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Paradise Lost

California has always been the last chance for Eden on the American continent. But when that dream proves elusive--as it did for the Heaven's Gate cult members--the results can be devastating.

March 30, 1997|Richard Rodriguez | Richard Rodriguez, an editor at Pacific News Service, is the author of "Days of Obligation" (Viking)

SAN FRANCISCO — They came, most of them, from elsewhere to die in California under a cloudless sky during the holiest week in the Christian calendar. Thirty-nine people, most of them middle-aged, all of them desperate for paradise, journeyed from Texas and New Mexico, from as far away as Florida and Ohio.

San Diego has seen their like before. At the start of the century, the Theosophical settlement at Point Loma, with its Aryan and Green Temples, and Raja Yoga College--built overlooking the sea--started California's reputation as a refuge for religious eccentrics. Now, near the end of the century, in a nouveau riche suburb called Rancho Santa Fe, the computer screens in the big house on the hill have gone black.

Seventy years ago, when there were fewer houses and cars and no freeways, San Diego was the suicide capital of America--with, as well, one of the highest rates of clinical depression.

In "The American Earthquake," America's foremost cultural historian Edmund Wilson suggests that San Diego suffered from being at the end of the road; "You seem to see the last futile effervescence of the burst of the American adventure. Here our people, so long told to 'Go West' to escape from ill health and poverty, maladjustment and industrial oppression, are discovering that, having come west, their problems and diseases remain, and that the ocean bars further flight."

California is the last chapter in a very old American story. The earliest Americans, arriving from Europe on the East Coast, imagined they had stumbled upon paradise, a new Eden. Through generations following, the conceit has persisted that our national birthright is paradise.

Whenever problems arose--a difficult parent or a dry winter--the western horizon beckoned. Americans could pack up and head west, away from the past, toward possibility and rebirth and the setting sun.

All along the California coast, through most of this century, religions of various sorts have been invented, often blending elements of Hinduism, Islam and Christianity. Today, Malibu Buddhism lives next door to Native American animism. Here in California, Canadian-born Aimee Semple McPherson walked into the sea and, several generations later, the Rev. Jim Jones abandoned a sinful San Francisco with his several hundred disciples to seek paradise in a South American jungle.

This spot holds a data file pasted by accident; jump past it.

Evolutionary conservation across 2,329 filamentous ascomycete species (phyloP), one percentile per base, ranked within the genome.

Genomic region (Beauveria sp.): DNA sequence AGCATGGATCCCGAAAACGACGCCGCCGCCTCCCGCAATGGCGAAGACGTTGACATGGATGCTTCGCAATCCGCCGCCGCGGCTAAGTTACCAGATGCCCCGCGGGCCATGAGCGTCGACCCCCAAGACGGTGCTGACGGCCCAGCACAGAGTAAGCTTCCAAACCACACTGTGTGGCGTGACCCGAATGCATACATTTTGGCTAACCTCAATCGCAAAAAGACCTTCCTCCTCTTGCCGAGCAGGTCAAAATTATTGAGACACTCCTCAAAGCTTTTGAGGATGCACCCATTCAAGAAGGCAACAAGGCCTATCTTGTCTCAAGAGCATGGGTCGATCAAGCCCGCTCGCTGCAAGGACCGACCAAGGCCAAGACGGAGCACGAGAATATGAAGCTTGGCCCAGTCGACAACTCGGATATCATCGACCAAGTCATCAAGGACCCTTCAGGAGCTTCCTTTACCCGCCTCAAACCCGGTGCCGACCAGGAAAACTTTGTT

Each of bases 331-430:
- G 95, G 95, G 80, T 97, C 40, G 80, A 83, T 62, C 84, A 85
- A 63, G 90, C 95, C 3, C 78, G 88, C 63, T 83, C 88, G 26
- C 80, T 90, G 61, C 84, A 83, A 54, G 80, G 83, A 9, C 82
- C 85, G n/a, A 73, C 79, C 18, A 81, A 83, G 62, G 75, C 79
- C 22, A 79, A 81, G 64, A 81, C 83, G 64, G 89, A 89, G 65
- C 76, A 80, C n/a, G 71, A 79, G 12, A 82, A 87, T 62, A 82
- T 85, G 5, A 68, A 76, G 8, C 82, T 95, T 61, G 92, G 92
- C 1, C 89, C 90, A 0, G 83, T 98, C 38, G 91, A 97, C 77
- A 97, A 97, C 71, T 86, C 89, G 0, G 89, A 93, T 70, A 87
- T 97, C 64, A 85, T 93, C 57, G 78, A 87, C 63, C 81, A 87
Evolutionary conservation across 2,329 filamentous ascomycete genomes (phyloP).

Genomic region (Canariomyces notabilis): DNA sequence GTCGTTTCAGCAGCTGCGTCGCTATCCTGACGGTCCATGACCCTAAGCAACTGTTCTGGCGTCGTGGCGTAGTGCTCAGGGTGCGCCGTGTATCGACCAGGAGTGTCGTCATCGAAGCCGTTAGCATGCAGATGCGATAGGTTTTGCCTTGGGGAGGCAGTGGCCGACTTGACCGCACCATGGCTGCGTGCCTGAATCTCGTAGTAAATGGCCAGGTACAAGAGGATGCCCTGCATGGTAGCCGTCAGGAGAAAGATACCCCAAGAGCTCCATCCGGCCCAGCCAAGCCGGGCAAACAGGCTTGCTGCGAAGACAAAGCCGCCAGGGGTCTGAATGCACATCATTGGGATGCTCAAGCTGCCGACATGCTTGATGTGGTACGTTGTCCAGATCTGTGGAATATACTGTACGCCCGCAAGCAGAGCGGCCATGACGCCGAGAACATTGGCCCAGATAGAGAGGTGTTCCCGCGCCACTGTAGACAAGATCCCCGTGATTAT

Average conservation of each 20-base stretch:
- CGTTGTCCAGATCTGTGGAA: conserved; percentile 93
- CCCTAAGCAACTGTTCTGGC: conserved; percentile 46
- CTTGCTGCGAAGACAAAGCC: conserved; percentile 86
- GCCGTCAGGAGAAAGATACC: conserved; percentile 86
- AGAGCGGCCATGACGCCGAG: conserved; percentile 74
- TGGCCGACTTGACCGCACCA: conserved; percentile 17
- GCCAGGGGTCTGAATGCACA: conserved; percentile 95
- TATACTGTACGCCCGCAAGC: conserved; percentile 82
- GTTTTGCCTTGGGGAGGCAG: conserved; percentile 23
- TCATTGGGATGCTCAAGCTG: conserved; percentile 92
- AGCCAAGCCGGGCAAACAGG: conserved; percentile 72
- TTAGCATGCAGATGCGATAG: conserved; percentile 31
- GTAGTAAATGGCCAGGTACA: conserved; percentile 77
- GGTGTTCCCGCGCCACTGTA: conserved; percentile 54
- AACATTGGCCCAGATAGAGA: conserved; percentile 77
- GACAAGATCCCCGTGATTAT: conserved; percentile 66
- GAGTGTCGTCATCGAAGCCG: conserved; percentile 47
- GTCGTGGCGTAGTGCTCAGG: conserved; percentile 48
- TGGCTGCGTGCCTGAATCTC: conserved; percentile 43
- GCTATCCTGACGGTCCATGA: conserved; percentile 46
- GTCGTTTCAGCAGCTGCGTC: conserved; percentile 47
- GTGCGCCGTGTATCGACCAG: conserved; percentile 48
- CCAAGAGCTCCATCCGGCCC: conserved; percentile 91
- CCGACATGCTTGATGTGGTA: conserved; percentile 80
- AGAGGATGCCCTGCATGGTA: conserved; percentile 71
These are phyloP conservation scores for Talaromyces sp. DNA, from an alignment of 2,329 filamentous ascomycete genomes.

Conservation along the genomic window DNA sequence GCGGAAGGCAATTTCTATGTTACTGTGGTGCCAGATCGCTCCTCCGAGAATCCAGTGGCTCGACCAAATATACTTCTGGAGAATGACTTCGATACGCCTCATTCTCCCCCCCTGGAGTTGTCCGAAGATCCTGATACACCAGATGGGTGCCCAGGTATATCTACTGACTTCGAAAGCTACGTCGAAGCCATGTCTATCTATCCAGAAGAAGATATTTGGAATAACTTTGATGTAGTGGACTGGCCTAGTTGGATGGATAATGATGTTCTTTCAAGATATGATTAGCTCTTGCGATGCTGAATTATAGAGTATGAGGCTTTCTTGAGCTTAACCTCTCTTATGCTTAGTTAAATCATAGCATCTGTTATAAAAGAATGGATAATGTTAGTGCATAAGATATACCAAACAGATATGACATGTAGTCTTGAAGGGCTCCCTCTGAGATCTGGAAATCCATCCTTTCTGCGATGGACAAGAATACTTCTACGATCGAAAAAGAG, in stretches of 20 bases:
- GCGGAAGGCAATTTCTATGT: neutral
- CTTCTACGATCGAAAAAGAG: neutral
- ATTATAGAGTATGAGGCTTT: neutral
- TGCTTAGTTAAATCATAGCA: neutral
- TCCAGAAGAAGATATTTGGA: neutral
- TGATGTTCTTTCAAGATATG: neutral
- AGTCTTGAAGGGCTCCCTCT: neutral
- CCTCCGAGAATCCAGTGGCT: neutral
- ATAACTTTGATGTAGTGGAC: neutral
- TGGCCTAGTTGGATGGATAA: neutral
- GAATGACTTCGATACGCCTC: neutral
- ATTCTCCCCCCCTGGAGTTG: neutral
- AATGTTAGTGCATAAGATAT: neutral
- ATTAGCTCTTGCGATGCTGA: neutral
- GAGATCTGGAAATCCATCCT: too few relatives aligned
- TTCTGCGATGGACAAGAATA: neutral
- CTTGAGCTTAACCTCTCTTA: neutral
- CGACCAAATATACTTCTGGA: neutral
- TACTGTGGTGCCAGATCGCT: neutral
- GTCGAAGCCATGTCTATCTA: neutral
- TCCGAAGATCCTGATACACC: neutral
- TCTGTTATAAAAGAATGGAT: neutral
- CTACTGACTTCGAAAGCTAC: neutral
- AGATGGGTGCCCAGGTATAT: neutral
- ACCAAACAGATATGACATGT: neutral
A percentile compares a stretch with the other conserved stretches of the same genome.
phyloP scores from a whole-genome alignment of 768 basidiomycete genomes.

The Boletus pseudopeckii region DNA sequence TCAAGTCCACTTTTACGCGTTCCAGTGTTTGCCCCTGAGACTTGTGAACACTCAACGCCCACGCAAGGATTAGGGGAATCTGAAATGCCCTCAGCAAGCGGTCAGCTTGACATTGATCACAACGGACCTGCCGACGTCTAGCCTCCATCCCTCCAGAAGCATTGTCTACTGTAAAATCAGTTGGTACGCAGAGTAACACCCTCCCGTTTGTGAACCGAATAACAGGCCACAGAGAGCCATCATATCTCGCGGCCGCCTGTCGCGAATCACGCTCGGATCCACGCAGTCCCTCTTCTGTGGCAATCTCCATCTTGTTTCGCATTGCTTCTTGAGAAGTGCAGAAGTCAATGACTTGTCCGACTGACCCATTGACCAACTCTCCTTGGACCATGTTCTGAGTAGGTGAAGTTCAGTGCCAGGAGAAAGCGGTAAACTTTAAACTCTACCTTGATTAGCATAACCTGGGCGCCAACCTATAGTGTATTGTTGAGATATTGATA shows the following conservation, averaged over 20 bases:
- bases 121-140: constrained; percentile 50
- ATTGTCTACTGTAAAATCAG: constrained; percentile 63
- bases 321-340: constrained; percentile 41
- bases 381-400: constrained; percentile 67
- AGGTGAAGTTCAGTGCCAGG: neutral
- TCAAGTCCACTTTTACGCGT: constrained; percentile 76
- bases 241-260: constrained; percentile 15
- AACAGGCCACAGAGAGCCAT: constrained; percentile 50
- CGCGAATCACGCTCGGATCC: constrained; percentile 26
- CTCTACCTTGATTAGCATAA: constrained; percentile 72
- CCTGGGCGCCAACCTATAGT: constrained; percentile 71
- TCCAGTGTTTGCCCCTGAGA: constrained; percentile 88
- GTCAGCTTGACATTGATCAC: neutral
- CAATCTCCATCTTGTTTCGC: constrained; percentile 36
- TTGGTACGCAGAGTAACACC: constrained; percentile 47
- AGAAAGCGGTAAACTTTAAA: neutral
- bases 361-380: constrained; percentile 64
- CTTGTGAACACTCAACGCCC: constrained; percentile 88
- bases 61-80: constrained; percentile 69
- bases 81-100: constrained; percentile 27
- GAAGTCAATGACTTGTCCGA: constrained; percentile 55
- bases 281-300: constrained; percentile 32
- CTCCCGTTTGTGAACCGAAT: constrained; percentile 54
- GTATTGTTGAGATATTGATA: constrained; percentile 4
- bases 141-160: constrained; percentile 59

California, after all, is not paradise. If there is anything the young woman from New Jersey knows, as she plunges off the Golden Gate Bridge, it is finally this: California is the end of the line.

How odd the devotees of Heaven's Gate seemed to their neighbors--ghostly pale, with close-cropped hair, dark clothes, how taciturn--in Rancho Santa Fe. Having come to California, they couldn't bear to live here.

And how could they? The Pacific coastline--and the pounding surf's reminder of finitude--must have haunted them. Instead, they looked to the stars, to the ancient trails of comets. They waited for spaceships to transport them to the safe dark night of the universe, for rescue from the coming Armageddon on Earth.

Their bodies, of course, their middle-aged and sagging bodies, they disdainfully called their "vehicles" from which they could remove themselves at will. And they did.

The great religions of the world, the faiths that survive centuries and thrill the imagination of generations, teach less about the afterlife than they reconcile us to our lives in this world. The great religions must prepare us for death, but they do so by teaching us how to live.

How ironic that the mass suicide last week took place in a suburb, probably named by a Southern California real-estate developer who never realized that the Spanish words refer to the holy Christian faith.

Marshall Herff Applewhite, the leader of Heaven's Gate, who may or may not have been born in Texas, seems to have gathered from Anglican and Catholic sources that his vocation was monastic. There are references on the group's Web page to the ancient Christian church--the cloistered life, retreats, fasting, abstinence.

But one of the greatest teachers of Christian monasticism, Saint Teresa of Avila, warned in the 16th century of the dangers of a religious life that is only self-preoccupied. Religion is not only concerned with the inner life. Any spiritual life, she taught, was valueless unless it manifested itself in this world in acts of charity.

In the end, the religion propounded by Heaven's Gate owes more to the Age of Bill Gates and Microsoft than to the Age of Saint Teresa and the illuminated manuscript. Today, North County, San Diego, where the sect settled, is home to the global village of high-tech, bio-tech, info-tech. The area is replete with Land Rovers tuned to NPR, couples who sun-block and hydrate, eat what's good for them, convert amino acids to opinion.

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